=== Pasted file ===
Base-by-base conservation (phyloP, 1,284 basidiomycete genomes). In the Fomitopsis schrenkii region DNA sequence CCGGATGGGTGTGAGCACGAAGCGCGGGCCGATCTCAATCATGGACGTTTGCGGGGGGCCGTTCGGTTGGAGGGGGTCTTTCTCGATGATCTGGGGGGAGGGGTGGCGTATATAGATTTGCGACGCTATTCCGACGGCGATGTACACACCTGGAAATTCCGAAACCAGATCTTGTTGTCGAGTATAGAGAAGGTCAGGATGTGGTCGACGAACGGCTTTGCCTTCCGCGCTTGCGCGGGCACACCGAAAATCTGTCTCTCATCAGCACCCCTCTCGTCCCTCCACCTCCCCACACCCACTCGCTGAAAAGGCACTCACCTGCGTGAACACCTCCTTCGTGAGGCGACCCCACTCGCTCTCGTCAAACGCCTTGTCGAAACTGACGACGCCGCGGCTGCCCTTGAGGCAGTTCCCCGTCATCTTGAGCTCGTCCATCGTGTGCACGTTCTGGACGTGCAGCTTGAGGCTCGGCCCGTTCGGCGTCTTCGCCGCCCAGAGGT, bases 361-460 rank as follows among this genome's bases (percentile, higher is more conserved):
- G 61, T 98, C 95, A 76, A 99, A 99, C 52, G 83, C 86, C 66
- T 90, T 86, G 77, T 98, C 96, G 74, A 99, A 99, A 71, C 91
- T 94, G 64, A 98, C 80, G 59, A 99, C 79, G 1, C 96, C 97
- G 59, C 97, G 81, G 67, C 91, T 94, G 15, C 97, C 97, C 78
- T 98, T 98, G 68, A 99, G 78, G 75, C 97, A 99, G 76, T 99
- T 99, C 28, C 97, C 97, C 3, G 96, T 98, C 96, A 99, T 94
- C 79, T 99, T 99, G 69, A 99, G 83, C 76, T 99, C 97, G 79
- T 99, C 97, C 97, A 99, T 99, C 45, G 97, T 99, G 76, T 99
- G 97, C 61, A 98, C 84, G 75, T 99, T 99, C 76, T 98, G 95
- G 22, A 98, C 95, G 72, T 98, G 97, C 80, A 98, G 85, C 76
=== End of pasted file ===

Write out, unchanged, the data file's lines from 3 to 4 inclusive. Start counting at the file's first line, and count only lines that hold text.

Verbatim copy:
- T 90, T 86, G 77, T 98, C 96, G 74, A 99, A 99, A 71, C 91
- T 94, G 64, A 98, C 80, G 59, A 99, C 79, G 1, C 96, C 97